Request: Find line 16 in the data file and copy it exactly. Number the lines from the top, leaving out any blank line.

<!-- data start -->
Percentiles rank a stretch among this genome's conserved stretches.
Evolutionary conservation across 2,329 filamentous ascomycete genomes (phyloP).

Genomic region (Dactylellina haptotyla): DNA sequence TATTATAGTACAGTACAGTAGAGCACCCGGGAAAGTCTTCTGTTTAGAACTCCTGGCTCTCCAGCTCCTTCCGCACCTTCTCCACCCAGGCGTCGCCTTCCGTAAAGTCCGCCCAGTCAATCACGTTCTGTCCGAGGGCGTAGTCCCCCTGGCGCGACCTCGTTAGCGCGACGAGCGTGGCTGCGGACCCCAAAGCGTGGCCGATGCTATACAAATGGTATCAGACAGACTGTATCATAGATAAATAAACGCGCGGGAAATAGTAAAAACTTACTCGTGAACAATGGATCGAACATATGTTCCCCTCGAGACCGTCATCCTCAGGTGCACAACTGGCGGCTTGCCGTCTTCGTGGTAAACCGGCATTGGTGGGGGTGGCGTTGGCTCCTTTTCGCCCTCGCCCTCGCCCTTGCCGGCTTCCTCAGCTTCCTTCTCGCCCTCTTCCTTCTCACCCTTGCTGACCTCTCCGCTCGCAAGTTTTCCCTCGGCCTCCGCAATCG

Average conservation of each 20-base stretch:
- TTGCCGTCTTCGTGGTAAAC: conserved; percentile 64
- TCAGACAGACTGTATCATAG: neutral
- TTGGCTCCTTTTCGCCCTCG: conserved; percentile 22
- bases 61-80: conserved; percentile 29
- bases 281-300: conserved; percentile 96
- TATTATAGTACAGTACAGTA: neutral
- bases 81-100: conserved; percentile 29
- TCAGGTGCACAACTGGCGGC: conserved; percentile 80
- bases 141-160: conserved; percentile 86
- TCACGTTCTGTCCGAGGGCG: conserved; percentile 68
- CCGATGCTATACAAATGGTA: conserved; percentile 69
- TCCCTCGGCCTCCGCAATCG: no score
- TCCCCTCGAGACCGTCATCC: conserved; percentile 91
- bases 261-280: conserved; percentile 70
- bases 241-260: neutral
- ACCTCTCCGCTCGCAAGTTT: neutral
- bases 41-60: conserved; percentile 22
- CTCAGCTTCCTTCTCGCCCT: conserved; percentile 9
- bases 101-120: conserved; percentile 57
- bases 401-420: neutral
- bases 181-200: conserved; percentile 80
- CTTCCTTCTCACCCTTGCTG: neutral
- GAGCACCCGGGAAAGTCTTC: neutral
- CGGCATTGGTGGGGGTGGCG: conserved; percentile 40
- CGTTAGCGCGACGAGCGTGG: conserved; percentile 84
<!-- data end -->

- TCCCTCGGCCTCCGCAATCG: no score